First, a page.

Review and update of the World Bank’s environmental and social safeguard policies: Consultations report-out and accountability

15 April 2016

15 April 2016 | Minutes

Sponsor: Operational Policy and Country Services [OPCS], World Bank


  • Hartwig Schafer, Vice President, OPCS
  • Mark Alan King, Chief Environmental and Social Standards Officer, OPCS
  • Charles di Leva, Chief Counsel, World Bank
  • Dilek Barlas, Executive Secretary, The Inspection Panel
  • Gonzalo Castro de la Mata, Chairperson, The Inspection Panel
  • Alex Sardar, Chief Innovation Officer – Civicus (moderator)

The most recent series of consultations on the World Bank’s proposed draft Environmental and Social Framework (ESF) spanned 33 countries – including 30 borrowing countries – and focused on the implementability of the proposed framework. This session provided a summary of the feedback received and lessons learned, and discussed the role of the Inspection Panel using the draft framework to better understand the implications.

[incomplete notes, starting 30m in]

Mark King

  • Why are we looking at cumulative impacts, it’s a standard practice – that’s why we look at it
  • What do we do in situations re down stream impacts, capacity building and borrower supporter
  • Stakeholder engagement, concerns about gov role and ability to influence who we engage with, more control over who the stakeholders are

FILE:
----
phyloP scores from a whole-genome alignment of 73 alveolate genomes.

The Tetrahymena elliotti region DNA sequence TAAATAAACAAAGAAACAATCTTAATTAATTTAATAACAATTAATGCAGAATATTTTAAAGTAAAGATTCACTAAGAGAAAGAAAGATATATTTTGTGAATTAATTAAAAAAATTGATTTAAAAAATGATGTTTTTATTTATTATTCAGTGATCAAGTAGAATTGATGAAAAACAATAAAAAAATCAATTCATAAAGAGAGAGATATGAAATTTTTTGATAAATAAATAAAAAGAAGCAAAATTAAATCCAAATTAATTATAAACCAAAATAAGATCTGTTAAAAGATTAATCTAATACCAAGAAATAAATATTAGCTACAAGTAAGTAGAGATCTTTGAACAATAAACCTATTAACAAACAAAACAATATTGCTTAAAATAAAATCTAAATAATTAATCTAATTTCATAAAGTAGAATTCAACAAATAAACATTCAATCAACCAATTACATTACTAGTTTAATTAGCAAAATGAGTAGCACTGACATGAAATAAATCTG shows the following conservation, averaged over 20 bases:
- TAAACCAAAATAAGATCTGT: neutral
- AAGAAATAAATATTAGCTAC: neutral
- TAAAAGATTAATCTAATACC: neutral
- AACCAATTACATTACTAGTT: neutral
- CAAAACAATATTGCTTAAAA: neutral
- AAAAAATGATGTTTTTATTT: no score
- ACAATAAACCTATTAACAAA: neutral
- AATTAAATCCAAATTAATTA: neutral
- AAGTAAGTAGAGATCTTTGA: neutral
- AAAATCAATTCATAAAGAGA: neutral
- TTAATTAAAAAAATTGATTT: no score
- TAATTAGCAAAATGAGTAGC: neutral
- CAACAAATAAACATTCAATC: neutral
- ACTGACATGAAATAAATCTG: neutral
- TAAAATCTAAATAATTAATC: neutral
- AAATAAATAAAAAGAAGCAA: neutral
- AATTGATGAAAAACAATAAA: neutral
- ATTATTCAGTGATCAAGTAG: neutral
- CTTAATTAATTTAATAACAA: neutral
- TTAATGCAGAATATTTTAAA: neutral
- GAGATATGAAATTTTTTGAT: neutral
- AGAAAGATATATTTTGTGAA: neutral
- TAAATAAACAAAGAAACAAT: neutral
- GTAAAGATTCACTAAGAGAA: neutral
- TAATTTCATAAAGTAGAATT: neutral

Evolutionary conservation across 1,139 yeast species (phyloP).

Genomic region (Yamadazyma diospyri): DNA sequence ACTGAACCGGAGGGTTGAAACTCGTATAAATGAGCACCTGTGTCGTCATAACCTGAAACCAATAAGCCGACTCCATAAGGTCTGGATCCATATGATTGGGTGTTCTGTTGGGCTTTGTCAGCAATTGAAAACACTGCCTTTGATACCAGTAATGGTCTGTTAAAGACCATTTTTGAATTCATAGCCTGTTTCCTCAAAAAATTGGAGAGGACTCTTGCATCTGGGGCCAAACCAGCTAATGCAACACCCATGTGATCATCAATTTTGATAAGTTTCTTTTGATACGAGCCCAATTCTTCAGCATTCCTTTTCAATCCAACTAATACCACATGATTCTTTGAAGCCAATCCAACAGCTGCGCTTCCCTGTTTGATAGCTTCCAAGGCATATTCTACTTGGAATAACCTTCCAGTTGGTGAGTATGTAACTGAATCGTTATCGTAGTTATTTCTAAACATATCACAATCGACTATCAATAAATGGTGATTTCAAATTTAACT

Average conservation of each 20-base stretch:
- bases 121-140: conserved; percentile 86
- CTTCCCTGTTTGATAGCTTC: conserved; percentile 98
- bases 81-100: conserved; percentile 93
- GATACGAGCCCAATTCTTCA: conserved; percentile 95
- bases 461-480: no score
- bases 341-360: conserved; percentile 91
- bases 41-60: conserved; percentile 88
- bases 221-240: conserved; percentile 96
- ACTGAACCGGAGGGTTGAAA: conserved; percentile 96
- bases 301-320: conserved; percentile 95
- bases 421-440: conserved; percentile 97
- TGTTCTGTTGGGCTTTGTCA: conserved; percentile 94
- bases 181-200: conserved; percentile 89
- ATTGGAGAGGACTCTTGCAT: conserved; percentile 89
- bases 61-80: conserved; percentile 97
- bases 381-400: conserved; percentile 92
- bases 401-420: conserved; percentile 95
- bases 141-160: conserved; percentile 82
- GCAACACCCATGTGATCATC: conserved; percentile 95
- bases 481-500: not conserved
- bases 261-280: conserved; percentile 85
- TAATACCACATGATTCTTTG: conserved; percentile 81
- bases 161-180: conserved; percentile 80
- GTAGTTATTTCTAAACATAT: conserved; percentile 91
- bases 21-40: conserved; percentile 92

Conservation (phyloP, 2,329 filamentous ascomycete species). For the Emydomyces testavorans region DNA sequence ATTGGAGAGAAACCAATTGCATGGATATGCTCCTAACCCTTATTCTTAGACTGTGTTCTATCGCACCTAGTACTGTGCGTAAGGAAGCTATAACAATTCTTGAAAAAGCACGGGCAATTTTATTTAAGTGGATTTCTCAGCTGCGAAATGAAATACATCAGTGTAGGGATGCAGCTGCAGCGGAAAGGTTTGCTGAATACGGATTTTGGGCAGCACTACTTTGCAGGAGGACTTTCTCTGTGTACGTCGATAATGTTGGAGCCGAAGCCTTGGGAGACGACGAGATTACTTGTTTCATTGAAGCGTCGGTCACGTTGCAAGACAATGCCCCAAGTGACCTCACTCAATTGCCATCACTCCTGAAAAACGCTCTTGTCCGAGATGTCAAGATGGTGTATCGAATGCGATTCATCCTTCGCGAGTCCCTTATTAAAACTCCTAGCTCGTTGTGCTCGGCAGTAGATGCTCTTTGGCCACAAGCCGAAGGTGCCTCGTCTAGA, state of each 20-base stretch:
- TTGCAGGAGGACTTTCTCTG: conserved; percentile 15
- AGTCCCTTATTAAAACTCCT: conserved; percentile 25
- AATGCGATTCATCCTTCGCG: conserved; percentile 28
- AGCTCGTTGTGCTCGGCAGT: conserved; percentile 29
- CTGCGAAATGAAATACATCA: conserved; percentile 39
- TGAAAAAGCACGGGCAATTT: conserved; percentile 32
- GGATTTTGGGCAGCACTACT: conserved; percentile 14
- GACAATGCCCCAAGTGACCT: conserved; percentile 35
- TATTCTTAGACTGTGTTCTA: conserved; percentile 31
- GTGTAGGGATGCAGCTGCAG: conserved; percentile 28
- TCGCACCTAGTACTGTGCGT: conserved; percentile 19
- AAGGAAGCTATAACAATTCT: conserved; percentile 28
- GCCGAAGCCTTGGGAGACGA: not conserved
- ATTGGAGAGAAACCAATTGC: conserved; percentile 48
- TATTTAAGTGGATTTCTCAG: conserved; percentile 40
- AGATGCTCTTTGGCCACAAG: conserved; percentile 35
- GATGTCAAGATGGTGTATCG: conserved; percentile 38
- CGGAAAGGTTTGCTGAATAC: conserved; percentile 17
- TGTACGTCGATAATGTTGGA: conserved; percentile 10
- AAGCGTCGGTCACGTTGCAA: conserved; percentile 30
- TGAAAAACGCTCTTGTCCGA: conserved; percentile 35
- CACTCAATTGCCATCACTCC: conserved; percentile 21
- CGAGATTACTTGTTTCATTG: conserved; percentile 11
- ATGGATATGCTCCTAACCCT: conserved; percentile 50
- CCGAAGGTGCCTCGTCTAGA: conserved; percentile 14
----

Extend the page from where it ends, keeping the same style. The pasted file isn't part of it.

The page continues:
• Concerns over sexual orientation and identify, many countries in Africa, Muslim world, former Soviet union, some Caribbean countries expressing concerns – homosexuality is illegal in their countries etc
  • Concerns about biodiversity, is the standard to onerous
  • Multi stakeholder meetings, largely talked about the same issues – are we doing enough for the poor, indigenous peoples, labour and working conditions, stakeholder engagement, make sure a wide range of stakeholders are involved, as inclusive as possible, non-discr and vulnerable group – mainstream in monitoring and supervision, incl LGBTI and disabled people
  • Climate change and GHG, supportive standpoint
  • Borrower frameworks, would we support CSO points on this, the pilot use of country systems allows input by CSOs
  • Assessment of management of social and environmental impacts
  • Human rights I the framework, incl more explicit language
  • Need for capacity building
  • Adaptive risk management, co-financing with other institutions
  • Donor countries: biodiversity, concerns over loss of resources at the top
  • CSOs and donors in unison, in part in Europe
  • Least discussed cultural heritage, capacity building
  • Expert Focus Groups, labour, link to procurement packages – core labour standards already included, but many countries didn’t realise
  • Should have a labour advisory group a suggestion
  • Environmental and social assessments, methodologies of assessments
  • Non-discrimination, disaggregating data – have to do it so certain groups aren’t put at risk
  • Engaging as early as possible in borrowing cycle
  • IPs, meeting in Addis, range of stakeholders, 5 African governments to HC on HR, expert panel, special rapporteur et
  • Two issues: the title of the standard – “historically underserved traditionally local communities” agreed definition